The following was copied from the Gulf Coast Research Laboratory's Facebook Page: 

Once common to coastal rivers and estuaries of the northern Gulf of Mexico, striped bass declined and nearly vanished in the 1960s. The GCRL began turning that decline around in 1967 with a program focused on restoring striped bass.

To re-establish a self sustaining population in MS coastal rivers as well as assess critical habitat important for all striped bass llife stages of development.

The striped bass restoration program in southern Mississippi began in 1967 with the goal of re-establishing a self-sustaining population. Fingerling striped bass are released each year to supplement the fishery.

In August 2005, Hurricane Katrina destroyed the GCRL hatchery. The hatchery operations have moved to Lyman in 2006, where fish production will increase. July 2008, was the 1st release of striped bass fingerlings since Hurricane Katrina. More than 200,000 fish were released in coastal rivers along the MS coast.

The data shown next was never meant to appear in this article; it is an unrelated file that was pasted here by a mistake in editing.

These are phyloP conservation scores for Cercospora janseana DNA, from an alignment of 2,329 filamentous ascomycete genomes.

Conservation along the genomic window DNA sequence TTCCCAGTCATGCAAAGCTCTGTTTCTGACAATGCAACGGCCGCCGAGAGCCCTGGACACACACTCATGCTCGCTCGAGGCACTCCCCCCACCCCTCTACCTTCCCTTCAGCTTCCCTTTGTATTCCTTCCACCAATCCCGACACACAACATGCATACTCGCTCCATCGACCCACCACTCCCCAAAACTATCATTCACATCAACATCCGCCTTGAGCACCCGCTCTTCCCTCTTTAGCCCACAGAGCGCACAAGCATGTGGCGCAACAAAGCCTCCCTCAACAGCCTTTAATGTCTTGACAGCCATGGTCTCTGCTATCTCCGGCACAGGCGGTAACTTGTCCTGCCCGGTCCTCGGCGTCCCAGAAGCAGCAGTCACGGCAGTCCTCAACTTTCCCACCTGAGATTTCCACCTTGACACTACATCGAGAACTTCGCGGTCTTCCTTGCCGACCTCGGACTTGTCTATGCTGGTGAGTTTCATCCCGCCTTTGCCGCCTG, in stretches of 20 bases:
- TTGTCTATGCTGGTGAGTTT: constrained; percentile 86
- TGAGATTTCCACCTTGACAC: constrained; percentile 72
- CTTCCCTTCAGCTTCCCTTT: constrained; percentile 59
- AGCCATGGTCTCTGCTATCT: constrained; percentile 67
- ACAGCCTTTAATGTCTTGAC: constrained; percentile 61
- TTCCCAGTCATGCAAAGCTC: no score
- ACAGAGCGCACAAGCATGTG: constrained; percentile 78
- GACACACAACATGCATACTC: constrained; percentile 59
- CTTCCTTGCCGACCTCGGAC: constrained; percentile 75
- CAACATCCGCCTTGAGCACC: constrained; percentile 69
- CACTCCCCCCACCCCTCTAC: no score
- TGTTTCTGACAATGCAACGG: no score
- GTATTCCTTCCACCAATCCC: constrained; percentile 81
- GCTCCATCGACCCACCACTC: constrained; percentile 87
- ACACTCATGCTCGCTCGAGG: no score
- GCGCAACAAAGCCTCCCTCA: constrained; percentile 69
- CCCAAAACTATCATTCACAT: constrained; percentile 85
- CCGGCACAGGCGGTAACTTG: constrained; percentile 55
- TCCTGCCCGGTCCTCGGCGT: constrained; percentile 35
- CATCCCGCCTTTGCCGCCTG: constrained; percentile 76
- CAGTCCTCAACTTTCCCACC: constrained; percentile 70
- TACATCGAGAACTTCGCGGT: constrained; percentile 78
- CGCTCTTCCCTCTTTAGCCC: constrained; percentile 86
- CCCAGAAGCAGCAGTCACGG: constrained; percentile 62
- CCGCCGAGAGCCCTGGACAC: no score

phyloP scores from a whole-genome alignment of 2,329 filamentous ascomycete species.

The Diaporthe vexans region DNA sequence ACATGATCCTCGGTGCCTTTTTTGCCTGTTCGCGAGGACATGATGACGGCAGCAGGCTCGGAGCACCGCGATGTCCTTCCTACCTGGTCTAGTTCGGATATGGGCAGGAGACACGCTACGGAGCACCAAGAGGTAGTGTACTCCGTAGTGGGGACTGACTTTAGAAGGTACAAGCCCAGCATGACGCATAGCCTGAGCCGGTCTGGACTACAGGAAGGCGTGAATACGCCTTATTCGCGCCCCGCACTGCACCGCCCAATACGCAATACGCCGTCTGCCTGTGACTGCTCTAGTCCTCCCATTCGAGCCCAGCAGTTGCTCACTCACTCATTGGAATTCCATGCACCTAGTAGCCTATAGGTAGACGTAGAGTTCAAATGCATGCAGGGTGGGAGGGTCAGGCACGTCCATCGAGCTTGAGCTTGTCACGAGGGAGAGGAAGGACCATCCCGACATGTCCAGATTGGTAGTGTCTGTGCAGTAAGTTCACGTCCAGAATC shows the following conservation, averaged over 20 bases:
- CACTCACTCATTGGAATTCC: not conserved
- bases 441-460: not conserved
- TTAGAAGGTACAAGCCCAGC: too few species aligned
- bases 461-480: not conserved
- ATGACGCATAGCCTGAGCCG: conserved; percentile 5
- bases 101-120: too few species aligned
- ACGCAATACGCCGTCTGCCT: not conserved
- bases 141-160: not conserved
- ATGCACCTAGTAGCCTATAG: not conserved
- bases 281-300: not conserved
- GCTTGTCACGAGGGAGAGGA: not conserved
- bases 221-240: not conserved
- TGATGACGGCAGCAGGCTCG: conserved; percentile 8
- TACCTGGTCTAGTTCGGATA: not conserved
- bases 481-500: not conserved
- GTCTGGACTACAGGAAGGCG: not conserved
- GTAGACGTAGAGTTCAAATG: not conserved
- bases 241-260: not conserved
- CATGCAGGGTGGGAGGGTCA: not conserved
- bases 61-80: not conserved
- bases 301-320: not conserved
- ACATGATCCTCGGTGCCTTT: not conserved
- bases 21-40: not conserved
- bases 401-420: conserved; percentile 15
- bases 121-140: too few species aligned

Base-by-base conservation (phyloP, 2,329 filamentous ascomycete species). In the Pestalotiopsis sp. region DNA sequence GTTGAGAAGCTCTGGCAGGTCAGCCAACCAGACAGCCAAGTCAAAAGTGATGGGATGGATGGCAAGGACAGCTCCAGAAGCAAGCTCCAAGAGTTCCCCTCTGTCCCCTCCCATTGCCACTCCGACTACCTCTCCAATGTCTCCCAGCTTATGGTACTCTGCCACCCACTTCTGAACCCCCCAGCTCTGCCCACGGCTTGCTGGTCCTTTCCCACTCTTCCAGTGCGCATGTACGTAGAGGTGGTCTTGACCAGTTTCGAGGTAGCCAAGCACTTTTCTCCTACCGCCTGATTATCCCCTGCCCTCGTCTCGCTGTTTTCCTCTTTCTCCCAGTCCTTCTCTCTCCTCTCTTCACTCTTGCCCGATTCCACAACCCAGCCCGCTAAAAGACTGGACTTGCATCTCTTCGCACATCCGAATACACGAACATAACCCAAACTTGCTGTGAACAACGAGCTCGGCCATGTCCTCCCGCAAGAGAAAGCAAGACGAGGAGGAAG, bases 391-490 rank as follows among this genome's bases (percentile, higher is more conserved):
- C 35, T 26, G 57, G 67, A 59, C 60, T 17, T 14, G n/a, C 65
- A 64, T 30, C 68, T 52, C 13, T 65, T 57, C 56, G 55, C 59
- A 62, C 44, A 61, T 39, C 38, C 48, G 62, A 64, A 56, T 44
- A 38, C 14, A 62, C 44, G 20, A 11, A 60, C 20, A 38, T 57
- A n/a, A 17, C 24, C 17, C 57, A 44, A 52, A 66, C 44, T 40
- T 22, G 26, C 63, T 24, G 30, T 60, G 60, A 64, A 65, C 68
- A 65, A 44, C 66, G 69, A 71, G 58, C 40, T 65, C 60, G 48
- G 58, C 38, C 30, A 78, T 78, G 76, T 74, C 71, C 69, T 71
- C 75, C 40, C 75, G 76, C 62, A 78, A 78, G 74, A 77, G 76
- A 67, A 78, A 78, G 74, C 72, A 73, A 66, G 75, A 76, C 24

In addition to fish stocking, extensive habitat mapping is underway in an effort to determine the amount of available habitat for adult striped bass. The summer months are the most critical with warmer water and typically lower dissolved oxygen. A bioenergetics model of potential growth is being developed as a indicator of habitat suitability.

An acoustic telemetry study is studying movements of fish as their habitat changes. This will allow scientists to determine most critical habitat areas to protect and/or enhance to allow the species to return to natural numbers.